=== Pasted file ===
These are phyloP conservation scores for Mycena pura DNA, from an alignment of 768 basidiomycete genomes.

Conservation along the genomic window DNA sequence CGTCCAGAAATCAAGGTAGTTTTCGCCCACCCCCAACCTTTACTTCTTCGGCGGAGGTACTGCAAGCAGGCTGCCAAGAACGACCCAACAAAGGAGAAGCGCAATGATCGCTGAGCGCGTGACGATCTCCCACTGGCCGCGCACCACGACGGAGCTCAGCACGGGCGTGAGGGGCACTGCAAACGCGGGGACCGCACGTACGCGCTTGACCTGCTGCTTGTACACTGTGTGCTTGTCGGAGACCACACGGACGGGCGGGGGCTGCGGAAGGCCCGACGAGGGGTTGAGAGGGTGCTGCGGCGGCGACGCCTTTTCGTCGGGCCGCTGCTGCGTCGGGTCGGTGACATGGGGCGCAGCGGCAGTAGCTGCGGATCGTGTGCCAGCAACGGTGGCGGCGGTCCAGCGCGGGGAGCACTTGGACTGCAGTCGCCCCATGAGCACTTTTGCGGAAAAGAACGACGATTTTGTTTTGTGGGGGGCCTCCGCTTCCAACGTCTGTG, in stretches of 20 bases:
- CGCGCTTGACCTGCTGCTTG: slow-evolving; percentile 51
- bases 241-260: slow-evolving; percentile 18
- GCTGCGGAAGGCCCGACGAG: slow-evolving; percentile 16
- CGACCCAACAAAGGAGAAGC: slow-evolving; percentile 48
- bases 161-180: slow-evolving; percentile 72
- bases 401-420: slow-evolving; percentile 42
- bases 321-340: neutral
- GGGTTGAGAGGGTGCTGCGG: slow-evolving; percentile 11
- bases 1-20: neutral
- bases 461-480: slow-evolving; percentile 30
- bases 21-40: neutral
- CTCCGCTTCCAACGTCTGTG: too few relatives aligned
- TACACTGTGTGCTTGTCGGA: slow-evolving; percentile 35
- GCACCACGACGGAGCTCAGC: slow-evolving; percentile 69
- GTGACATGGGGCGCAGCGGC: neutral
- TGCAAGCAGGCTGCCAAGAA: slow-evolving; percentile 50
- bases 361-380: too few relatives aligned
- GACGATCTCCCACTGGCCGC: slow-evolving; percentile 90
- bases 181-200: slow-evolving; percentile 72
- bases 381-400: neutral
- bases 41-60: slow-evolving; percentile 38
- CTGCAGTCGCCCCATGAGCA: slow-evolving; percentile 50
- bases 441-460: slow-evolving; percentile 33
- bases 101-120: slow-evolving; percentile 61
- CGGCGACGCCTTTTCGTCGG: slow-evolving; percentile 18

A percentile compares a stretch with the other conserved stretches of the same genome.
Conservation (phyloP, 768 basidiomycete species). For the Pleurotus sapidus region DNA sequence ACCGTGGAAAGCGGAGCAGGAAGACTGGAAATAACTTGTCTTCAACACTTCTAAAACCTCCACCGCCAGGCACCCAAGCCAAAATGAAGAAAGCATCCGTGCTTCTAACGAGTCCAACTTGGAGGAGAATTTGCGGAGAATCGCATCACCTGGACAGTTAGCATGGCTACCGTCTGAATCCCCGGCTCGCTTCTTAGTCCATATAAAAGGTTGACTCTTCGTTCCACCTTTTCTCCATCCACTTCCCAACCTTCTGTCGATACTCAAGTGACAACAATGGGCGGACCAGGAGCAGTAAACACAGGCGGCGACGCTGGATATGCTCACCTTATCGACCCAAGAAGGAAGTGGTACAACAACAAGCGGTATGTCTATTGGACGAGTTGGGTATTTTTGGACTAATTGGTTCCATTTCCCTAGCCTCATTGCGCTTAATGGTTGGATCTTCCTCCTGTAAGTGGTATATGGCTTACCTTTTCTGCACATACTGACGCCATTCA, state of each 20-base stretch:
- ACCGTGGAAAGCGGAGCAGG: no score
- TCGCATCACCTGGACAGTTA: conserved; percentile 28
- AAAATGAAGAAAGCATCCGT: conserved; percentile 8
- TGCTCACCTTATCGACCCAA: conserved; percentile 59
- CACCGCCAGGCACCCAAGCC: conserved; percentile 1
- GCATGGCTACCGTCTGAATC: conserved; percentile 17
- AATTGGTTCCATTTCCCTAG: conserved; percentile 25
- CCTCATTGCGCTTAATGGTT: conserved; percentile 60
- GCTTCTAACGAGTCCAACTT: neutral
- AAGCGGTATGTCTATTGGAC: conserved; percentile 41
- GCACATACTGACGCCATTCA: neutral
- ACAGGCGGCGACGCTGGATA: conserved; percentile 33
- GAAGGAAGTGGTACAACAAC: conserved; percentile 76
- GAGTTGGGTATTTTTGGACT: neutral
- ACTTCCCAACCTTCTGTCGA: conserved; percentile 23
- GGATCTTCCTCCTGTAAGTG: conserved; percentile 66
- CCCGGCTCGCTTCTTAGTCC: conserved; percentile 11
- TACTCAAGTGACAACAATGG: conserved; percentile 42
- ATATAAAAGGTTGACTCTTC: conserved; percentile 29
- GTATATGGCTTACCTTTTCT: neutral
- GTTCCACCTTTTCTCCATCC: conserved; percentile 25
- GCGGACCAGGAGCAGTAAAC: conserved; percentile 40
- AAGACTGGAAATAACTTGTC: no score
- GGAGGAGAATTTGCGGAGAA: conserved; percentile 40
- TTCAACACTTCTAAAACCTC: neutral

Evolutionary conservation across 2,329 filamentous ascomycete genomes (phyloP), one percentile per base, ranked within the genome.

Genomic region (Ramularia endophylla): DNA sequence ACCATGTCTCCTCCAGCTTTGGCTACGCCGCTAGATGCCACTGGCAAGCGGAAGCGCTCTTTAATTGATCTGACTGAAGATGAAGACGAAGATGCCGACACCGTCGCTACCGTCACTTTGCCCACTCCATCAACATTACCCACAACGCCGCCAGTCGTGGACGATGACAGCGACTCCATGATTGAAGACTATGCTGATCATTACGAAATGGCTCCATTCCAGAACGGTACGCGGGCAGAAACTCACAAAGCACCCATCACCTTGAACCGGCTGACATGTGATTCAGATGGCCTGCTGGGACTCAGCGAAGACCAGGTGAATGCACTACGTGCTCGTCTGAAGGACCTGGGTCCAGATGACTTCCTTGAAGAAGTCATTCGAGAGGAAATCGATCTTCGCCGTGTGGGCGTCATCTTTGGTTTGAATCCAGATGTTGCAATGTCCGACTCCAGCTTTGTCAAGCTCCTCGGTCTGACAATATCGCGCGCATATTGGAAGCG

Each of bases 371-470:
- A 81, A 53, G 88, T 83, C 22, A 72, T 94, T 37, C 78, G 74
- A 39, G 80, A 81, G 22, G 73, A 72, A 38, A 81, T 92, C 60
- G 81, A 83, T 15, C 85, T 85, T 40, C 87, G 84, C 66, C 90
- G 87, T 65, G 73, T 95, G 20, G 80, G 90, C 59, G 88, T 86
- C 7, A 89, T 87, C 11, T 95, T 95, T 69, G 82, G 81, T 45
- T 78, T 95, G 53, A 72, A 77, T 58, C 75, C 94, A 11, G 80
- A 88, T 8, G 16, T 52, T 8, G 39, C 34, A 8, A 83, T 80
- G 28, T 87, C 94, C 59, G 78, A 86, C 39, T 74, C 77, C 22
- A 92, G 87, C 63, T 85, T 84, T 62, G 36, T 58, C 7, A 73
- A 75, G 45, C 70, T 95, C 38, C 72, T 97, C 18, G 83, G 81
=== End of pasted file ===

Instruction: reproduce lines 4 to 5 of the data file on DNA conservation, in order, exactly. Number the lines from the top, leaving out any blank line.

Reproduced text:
- bases 241-260: slow-evolving; percentile 18
- GCTGCGGAAGGCCCGACGAG: slow-evolving; percentile 16